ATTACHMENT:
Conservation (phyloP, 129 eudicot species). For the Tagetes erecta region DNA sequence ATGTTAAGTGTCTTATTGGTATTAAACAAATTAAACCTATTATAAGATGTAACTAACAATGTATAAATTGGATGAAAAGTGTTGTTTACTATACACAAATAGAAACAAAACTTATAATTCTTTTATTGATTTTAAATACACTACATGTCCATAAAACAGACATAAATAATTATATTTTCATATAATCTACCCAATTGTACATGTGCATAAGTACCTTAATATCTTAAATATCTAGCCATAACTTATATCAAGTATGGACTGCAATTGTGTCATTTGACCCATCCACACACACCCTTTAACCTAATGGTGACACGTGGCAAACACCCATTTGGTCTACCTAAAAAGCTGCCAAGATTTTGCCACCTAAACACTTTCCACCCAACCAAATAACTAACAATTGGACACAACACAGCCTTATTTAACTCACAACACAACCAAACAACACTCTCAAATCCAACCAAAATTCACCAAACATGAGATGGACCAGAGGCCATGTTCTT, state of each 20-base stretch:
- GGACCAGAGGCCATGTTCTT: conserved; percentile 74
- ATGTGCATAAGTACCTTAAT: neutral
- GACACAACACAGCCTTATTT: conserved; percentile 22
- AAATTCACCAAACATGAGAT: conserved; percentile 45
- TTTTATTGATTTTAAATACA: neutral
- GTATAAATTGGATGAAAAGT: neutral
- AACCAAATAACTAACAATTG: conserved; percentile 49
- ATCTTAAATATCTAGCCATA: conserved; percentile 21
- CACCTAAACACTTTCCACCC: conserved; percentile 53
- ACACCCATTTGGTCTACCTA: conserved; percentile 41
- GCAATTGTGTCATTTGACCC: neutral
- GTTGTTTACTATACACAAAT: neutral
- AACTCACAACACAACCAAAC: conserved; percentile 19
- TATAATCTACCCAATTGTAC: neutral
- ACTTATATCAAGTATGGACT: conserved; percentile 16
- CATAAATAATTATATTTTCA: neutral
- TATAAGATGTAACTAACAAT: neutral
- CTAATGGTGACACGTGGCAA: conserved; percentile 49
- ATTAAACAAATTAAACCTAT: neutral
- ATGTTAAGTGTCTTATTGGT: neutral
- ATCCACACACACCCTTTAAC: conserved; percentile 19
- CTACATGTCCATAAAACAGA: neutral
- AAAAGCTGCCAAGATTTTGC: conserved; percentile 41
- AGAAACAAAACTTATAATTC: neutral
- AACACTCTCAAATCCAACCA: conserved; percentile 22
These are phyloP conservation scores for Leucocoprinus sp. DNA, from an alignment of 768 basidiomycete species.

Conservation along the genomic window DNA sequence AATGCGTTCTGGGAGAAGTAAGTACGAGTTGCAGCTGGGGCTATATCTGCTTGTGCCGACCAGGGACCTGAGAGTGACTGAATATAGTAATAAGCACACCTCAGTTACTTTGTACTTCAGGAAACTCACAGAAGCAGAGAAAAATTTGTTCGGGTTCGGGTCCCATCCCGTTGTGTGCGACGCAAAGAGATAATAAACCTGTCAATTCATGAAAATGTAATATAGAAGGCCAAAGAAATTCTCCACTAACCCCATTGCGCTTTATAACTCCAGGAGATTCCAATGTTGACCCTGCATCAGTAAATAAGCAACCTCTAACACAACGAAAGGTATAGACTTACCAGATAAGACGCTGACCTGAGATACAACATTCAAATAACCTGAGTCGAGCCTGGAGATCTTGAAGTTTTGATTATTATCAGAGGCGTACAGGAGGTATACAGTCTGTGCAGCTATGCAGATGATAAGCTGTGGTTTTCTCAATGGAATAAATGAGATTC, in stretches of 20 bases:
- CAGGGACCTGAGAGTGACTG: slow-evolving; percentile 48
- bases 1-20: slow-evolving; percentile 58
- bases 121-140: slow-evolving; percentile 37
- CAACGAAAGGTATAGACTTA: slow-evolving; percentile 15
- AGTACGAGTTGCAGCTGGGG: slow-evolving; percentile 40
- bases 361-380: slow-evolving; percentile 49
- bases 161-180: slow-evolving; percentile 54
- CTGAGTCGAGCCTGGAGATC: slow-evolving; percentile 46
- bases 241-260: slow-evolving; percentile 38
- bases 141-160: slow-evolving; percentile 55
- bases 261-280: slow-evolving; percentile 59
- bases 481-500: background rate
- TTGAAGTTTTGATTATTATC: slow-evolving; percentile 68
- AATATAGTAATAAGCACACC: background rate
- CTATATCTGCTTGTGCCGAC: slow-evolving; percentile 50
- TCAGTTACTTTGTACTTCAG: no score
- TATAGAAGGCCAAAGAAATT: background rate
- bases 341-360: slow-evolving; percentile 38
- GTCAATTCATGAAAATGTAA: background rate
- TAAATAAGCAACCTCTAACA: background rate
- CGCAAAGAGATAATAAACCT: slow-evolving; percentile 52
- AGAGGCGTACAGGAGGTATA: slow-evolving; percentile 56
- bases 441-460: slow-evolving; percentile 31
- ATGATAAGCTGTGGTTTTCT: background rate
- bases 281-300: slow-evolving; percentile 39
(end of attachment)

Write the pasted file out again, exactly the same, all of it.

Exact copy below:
Conservation (phyloP, 129 eudicot species). For the Tagetes erecta region DNA sequence ATGTTAAGTGTCTTATTGGTATTAAACAAATTAAACCTATTATAAGATGTAACTAACAATGTATAAATTGGATGAAAAGTGTTGTTTACTATACACAAATAGAAACAAAACTTATAATTCTTTTATTGATTTTAAATACACTACATGTCCATAAAACAGACATAAATAATTATATTTTCATATAATCTACCCAATTGTACATGTGCATAAGTACCTTAATATCTTAAATATCTAGCCATAACTTATATCAAGTATGGACTGCAATTGTGTCATTTGACCCATCCACACACACCCTTTAACCTAATGGTGACACGTGGCAAACACCCATTTGGTCTACCTAAAAAGCTGCCAAGATTTTGCCACCTAAACACTTTCCACCCAACCAAATAACTAACAATTGGACACAACACAGCCTTATTTAACTCACAACACAACCAAACAACACTCTCAAATCCAACCAAAATTCACCAAACATGAGATGGACCAGAGGCCATGTTCTT, state of each 20-base stretch:
- GGACCAGAGGCCATGTTCTT: conserved; percentile 74
- ATGTGCATAAGTACCTTAAT: neutral
- GACACAACACAGCCTTATTT: conserved; percentile 22
- AAATTCACCAAACATGAGAT: conserved; percentile 45
- TTTTATTGATTTTAAATACA: neutral
- GTATAAATTGGATGAAAAGT: neutral
- AACCAAATAACTAACAATTG: conserved; percentile 49
- ATCTTAAATATCTAGCCATA: conserved; percentile 21
- CACCTAAACACTTTCCACCC: conserved; percentile 53
- ACACCCATTTGGTCTACCTA: conserved; percentile 41
- GCAATTGTGTCATTTGACCC: neutral
- GTTGTTTACTATACACAAAT: neutral
- AACTCACAACACAACCAAAC: conserved; percentile 19
- TATAATCTACCCAATTGTAC: neutral
- ACTTATATCAAGTATGGACT: conserved; percentile 16
- CATAAATAATTATATTTTCA: neutral
- TATAAGATGTAACTAACAAT: neutral
- CTAATGGTGACACGTGGCAA: conserved; percentile 49
- ATTAAACAAATTAAACCTAT: neutral
- ATGTTAAGTGTCTTATTGGT: neutral
- ATCCACACACACCCTTTAAC: conserved; percentile 19
- CTACATGTCCATAAAACAGA: neutral
- AAAAGCTGCCAAGATTTTGC: conserved; percentile 41
- AGAAACAAAACTTATAATTC: neutral
- AACACTCTCAAATCCAACCA: conserved; percentile 22
These are phyloP conservation scores for Leucocoprinus sp. DNA, from an alignment of 768 basidiomycete species.

Conservation along the genomic window DNA sequence AATGCGTTCTGGGAGAAGTAAGTACGAGTTGCAGCTGGGGCTATATCTGCTTGTGCCGACCAGGGACCTGAGAGTGACTGAATATAGTAATAAGCACACCTCAGTTACTTTGTACTTCAGGAAACTCACAGAAGCAGAGAAAAATTTGTTCGGGTTCGGGTCCCATCCCGTTGTGTGCGACGCAAAGAGATAATAAACCTGTCAATTCATGAAAATGTAATATAGAAGGCCAAAGAAATTCTCCACTAACCCCATTGCGCTTTATAACTCCAGGAGATTCCAATGTTGACCCTGCATCAGTAAATAAGCAACCTCTAACACAACGAAAGGTATAGACTTACCAGATAAGACGCTGACCTGAGATACAACATTCAAATAACCTGAGTCGAGCCTGGAGATCTTGAAGTTTTGATTATTATCAGAGGCGTACAGGAGGTATACAGTCTGTGCAGCTATGCAGATGATAAGCTGTGGTTTTCTCAATGGAATAAATGAGATTC, in stretches of 20 bases:
- CAGGGACCTGAGAGTGACTG: slow-evolving; percentile 48
- bases 1-20: slow-evolving; percentile 58
- bases 121-140: slow-evolving; percentile 37
- CAACGAAAGGTATAGACTTA: slow-evolving; percentile 15
- AGTACGAGTTGCAGCTGGGG: slow-evolving; percentile 40
- bases 361-380: slow-evolving; percentile 49
- bases 161-180: slow-evolving; percentile 54
- CTGAGTCGAGCCTGGAGATC: slow-evolving; percentile 46
- bases 241-260: slow-evolving; percentile 38
- bases 141-160: slow-evolving; percentile 55
- bases 261-280: slow-evolving; percentile 59
- bases 481-500: background rate
- TTGAAGTTTTGATTATTATC: slow-evolving; percentile 68
- AATATAGTAATAAGCACACC: background rate
- CTATATCTGCTTGTGCCGAC: slow-evolving; percentile 50
- TCAGTTACTTTGTACTTCAG: no score
- TATAGAAGGCCAAAGAAATT: background rate
- bases 341-360: slow-evolving; percentile 38
- GTCAATTCATGAAAATGTAA: background rate
- TAAATAAGCAACCTCTAACA: background rate
- CGCAAAGAGATAATAAACCT: slow-evolving; percentile 52
- AGAGGCGTACAGGAGGTATA: slow-evolving; percentile 56
- bases 441-460: slow-evolving; percentile 31
- ATGATAAGCTGTGGTTTTCT: background rate
- bases 281-300: slow-evolving; percentile 39